Colorado River: Time for action

Posted: Dec 15, 2019

Anyone wanting to draw attention to water woes in the West couldn’t ask for a more illustrative poster child than Lake Mead. The dark, fortress-like cliffs that line the massive reservoir are marked by a gleaming white stripe of minerals left behind as the water level has dropped precipitously.

We learned this week that Lake Mead has hit a new 75-year low—it’s height above sea level is now only eight feet from the point at which water flowing to seven needy western states will have to be rationed. Since the reservoir lost 10 feet between September 2009 and September 2010, it’s not hard to imagine that such a watershed moment could come.

That’s why, when a New York Times’ editorial this week focused on the Colorado River, it seemed like the ideal time to sound the alarm. Instead the author took the opportunity to give kudos to Interior Secretary Ken Salazar for recently allocating $1.5 million for a federal study to analyze three river basins, including the Colorado.

This modest rhetoric and action may be too little, too late for the Colorado’s many stakeholders. (Take, for example, the concession owners and marina operators on Lake Mead who businesses have all but evaporated.) After 11 years of continuous drought, it’s not as if the problem has appeared overnight. And as Douglas Kenney, senior research associate at the University of Colorado's Natural Resources Law Center, told the Daily Camera newspaper earlier this year, "People have known since the 1940s, if not earlier, that this river was over-allocated and that, at some point, it's going to be a major problem.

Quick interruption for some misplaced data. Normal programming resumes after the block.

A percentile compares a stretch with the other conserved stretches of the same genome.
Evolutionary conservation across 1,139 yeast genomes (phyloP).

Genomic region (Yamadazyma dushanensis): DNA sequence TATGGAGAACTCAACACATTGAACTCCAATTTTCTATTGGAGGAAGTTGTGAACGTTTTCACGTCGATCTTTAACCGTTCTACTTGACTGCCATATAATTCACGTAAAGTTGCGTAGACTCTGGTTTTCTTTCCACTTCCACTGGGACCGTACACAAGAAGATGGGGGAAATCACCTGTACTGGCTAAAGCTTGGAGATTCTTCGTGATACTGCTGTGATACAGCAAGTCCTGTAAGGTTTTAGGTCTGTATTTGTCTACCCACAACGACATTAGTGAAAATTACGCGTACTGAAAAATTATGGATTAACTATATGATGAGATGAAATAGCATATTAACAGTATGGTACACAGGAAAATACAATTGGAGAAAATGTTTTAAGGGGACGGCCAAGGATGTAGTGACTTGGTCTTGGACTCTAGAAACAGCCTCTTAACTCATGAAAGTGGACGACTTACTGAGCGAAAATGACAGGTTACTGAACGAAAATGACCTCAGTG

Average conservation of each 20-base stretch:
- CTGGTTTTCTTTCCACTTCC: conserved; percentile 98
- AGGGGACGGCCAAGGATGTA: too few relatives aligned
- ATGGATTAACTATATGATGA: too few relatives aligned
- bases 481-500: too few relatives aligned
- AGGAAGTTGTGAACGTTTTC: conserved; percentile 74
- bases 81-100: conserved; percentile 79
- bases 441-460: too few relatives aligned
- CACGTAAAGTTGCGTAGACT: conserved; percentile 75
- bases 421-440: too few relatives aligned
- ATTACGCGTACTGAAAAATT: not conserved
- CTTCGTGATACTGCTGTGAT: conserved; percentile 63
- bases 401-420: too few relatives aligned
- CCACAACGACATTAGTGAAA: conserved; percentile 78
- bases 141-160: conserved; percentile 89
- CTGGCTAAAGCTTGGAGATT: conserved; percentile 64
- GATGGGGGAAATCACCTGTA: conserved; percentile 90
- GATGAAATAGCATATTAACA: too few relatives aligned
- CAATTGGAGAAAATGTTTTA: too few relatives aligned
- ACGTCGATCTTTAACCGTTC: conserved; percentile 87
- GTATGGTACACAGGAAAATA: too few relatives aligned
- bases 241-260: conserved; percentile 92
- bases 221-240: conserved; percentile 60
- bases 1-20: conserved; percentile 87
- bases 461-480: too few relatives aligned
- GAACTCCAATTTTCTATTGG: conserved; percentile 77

“Improvements need to be made to how we manage this river," said Kenney. The Colorado River Governance Initiative, based at the Natural Resources Law Center, is focused on those nuts and bolts; on managing river flows to satisfy water and power demands. Being realistic about supply, and tough on demand, seems the best way forward.

-Heather Hansen

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